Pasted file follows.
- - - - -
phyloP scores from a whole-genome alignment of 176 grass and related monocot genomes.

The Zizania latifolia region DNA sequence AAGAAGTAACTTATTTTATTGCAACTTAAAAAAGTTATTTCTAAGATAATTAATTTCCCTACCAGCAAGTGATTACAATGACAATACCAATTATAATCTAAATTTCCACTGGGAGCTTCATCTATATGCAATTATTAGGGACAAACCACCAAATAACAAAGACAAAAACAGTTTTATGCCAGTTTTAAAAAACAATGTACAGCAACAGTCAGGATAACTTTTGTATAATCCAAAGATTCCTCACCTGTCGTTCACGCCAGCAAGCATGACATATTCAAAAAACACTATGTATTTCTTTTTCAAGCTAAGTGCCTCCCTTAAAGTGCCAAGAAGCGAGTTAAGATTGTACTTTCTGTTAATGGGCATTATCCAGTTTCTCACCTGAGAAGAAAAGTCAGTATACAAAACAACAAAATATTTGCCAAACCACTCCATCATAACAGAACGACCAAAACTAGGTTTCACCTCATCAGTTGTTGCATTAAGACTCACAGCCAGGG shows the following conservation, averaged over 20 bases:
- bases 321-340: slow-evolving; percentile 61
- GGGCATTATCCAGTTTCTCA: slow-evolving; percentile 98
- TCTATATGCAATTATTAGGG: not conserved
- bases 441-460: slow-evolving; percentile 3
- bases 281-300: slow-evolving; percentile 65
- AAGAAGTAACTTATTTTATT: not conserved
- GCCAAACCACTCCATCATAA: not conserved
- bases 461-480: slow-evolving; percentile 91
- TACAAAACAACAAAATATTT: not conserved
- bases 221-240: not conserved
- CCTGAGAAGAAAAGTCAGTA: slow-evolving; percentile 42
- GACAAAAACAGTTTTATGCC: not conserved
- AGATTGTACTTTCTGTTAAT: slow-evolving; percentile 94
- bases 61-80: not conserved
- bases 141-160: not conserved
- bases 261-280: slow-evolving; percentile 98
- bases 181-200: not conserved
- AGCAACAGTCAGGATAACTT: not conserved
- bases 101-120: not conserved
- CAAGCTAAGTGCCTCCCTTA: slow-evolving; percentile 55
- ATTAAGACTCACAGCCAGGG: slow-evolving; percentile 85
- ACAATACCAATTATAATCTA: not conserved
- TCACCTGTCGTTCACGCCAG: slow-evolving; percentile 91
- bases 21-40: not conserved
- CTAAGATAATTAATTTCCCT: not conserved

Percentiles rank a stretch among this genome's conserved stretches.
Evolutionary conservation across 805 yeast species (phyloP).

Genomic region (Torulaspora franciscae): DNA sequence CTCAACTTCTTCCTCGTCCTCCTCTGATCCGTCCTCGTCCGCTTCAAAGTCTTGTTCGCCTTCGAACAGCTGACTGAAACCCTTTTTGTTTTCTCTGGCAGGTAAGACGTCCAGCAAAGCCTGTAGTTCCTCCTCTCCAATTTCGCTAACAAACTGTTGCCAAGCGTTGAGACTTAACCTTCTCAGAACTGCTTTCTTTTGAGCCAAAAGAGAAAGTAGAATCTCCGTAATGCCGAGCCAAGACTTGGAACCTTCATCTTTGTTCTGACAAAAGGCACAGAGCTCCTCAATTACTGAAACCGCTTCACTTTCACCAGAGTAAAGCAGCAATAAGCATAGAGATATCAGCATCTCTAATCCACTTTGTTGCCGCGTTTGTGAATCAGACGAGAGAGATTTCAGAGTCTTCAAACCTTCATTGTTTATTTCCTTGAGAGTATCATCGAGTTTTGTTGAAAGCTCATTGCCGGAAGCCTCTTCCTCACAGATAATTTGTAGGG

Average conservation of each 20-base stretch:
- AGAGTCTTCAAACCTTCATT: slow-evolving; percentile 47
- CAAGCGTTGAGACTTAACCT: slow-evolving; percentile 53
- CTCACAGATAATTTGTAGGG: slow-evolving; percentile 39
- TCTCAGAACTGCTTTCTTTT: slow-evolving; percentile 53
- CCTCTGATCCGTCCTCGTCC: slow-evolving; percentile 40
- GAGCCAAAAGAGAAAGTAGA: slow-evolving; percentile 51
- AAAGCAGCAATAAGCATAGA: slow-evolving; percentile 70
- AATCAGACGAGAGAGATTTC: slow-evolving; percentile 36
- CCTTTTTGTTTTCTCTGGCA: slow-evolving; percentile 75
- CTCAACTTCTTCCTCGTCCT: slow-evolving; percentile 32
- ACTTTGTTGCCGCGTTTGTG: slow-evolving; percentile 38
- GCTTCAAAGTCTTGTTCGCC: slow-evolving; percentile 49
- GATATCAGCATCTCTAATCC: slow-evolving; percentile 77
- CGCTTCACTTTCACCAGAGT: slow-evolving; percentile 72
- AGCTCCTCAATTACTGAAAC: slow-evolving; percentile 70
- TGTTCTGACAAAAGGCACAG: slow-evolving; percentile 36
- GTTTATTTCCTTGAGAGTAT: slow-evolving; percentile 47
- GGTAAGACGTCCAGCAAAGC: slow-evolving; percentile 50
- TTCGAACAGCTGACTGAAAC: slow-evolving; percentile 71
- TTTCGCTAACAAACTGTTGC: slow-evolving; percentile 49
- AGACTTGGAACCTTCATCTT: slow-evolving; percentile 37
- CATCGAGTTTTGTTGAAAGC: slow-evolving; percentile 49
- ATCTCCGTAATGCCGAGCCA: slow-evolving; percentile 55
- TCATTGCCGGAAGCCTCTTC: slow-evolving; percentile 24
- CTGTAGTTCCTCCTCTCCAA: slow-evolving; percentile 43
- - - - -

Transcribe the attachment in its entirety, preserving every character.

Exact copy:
phyloP scores from a whole-genome alignment of 176 grass and related monocot genomes.

The Zizania latifolia region DNA sequence AAGAAGTAACTTATTTTATTGCAACTTAAAAAAGTTATTTCTAAGATAATTAATTTCCCTACCAGCAAGTGATTACAATGACAATACCAATTATAATCTAAATTTCCACTGGGAGCTTCATCTATATGCAATTATTAGGGACAAACCACCAAATAACAAAGACAAAAACAGTTTTATGCCAGTTTTAAAAAACAATGTACAGCAACAGTCAGGATAACTTTTGTATAATCCAAAGATTCCTCACCTGTCGTTCACGCCAGCAAGCATGACATATTCAAAAAACACTATGTATTTCTTTTTCAAGCTAAGTGCCTCCCTTAAAGTGCCAAGAAGCGAGTTAAGATTGTACTTTCTGTTAATGGGCATTATCCAGTTTCTCACCTGAGAAGAAAAGTCAGTATACAAAACAACAAAATATTTGCCAAACCACTCCATCATAACAGAACGACCAAAACTAGGTTTCACCTCATCAGTTGTTGCATTAAGACTCACAGCCAGGG shows the following conservation, averaged over 20 bases:
- bases 321-340: slow-evolving; percentile 61
- GGGCATTATCCAGTTTCTCA: slow-evolving; percentile 98
- TCTATATGCAATTATTAGGG: not conserved
- bases 441-460: slow-evolving; percentile 3
- bases 281-300: slow-evolving; percentile 65
- AAGAAGTAACTTATTTTATT: not conserved
- GCCAAACCACTCCATCATAA: not conserved
- bases 461-480: slow-evolving; percentile 91
- TACAAAACAACAAAATATTT: not conserved
- bases 221-240: not conserved
- CCTGAGAAGAAAAGTCAGTA: slow-evolving; percentile 42
- GACAAAAACAGTTTTATGCC: not conserved
- AGATTGTACTTTCTGTTAAT: slow-evolving; percentile 94
- bases 61-80: not conserved
- bases 141-160: not conserved
- bases 261-280: slow-evolving; percentile 98
- bases 181-200: not conserved
- AGCAACAGTCAGGATAACTT: not conserved
- bases 101-120: not conserved
- CAAGCTAAGTGCCTCCCTTA: slow-evolving; percentile 55
- ATTAAGACTCACAGCCAGGG: slow-evolving; percentile 85
- ACAATACCAATTATAATCTA: not conserved
- TCACCTGTCGTTCACGCCAG: slow-evolving; percentile 91
- bases 21-40: not conserved
- CTAAGATAATTAATTTCCCT: not conserved

Percentiles rank a stretch among this genome's conserved stretches.
Evolutionary conservation across 805 yeast species (phyloP).

Genomic region (Torulaspora franciscae): DNA sequence CTCAACTTCTTCCTCGTCCTCCTCTGATCCGTCCTCGTCCGCTTCAAAGTCTTGTTCGCCTTCGAACAGCTGACTGAAACCCTTTTTGTTTTCTCTGGCAGGTAAGACGTCCAGCAAAGCCTGTAGTTCCTCCTCTCCAATTTCGCTAACAAACTGTTGCCAAGCGTTGAGACTTAACCTTCTCAGAACTGCTTTCTTTTGAGCCAAAAGAGAAAGTAGAATCTCCGTAATGCCGAGCCAAGACTTGGAACCTTCATCTTTGTTCTGACAAAAGGCACAGAGCTCCTCAATTACTGAAACCGCTTCACTTTCACCAGAGTAAAGCAGCAATAAGCATAGAGATATCAGCATCTCTAATCCACTTTGTTGCCGCGTTTGTGAATCAGACGAGAGAGATTTCAGAGTCTTCAAACCTTCATTGTTTATTTCCTTGAGAGTATCATCGAGTTTTGTTGAAAGCTCATTGCCGGAAGCCTCTTCCTCACAGATAATTTGTAGGG

Average conservation of each 20-base stretch:
- AGAGTCTTCAAACCTTCATT: slow-evolving; percentile 47
- CAAGCGTTGAGACTTAACCT: slow-evolving; percentile 53
- CTCACAGATAATTTGTAGGG: slow-evolving; percentile 39
- TCTCAGAACTGCTTTCTTTT: slow-evolving; percentile 53
- CCTCTGATCCGTCCTCGTCC: slow-evolving; percentile 40
- GAGCCAAAAGAGAAAGTAGA: slow-evolving; percentile 51
- AAAGCAGCAATAAGCATAGA: slow-evolving; percentile 70
- AATCAGACGAGAGAGATTTC: slow-evolving; percentile 36
- CCTTTTTGTTTTCTCTGGCA: slow-evolving; percentile 75
- CTCAACTTCTTCCTCGTCCT: slow-evolving; percentile 32
- ACTTTGTTGCCGCGTTTGTG: slow-evolving; percentile 38
- GCTTCAAAGTCTTGTTCGCC: slow-evolving; percentile 49
- GATATCAGCATCTCTAATCC: slow-evolving; percentile 77
- CGCTTCACTTTCACCAGAGT: slow-evolving; percentile 72
- AGCTCCTCAATTACTGAAAC: slow-evolving; percentile 70
- TGTTCTGACAAAAGGCACAG: slow-evolving; percentile 36
- GTTTATTTCCTTGAGAGTAT: slow-evolving; percentile 47
- GGTAAGACGTCCAGCAAAGC: slow-evolving; percentile 50
- TTCGAACAGCTGACTGAAAC: slow-evolving; percentile 71
- TTTCGCTAACAAACTGTTGC: slow-evolving; percentile 49
- AGACTTGGAACCTTCATCTT: slow-evolving; percentile 37
- CATCGAGTTTTGTTGAAAGC: slow-evolving; percentile 49
- ATCTCCGTAATGCCGAGCCA: slow-evolving; percentile 55
- TCATTGCCGGAAGCCTCTTC: slow-evolving; percentile 24
- CTGTAGTTCCTCCTCTCCAA: slow-evolving; percentile 43